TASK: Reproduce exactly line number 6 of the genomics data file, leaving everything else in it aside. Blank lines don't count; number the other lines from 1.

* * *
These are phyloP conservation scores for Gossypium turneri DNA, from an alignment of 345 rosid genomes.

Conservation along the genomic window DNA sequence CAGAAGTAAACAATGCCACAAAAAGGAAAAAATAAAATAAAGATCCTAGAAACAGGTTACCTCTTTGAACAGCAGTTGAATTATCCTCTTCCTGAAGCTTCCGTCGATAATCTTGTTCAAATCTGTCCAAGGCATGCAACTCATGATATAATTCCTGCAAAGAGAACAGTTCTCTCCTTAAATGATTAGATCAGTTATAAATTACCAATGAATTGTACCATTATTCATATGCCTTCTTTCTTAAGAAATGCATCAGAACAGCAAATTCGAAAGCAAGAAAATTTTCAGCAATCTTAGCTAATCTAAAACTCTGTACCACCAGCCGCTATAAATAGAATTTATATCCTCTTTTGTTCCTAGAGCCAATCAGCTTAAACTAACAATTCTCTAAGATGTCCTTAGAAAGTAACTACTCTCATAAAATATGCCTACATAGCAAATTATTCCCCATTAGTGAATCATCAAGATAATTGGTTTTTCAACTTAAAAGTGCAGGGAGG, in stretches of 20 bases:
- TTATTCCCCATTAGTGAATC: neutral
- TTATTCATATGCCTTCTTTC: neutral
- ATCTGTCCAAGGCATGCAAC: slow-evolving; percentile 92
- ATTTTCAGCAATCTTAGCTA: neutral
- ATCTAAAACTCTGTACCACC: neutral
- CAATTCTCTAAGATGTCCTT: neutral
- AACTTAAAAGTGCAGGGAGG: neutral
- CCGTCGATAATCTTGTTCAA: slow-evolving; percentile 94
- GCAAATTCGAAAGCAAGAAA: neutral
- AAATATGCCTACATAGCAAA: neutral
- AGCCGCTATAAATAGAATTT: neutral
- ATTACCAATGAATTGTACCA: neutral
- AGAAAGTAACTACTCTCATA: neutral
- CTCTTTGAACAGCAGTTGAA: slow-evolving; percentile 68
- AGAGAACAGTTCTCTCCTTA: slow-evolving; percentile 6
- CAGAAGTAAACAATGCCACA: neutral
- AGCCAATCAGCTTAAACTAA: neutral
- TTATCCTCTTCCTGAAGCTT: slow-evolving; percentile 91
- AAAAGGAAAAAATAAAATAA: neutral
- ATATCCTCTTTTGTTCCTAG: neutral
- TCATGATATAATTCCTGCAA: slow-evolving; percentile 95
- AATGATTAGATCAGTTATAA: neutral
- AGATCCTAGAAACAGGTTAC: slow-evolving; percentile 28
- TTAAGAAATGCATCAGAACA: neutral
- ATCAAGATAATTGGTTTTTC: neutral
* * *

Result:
- ATTTTCAGCAATCTTAGCTA: neutral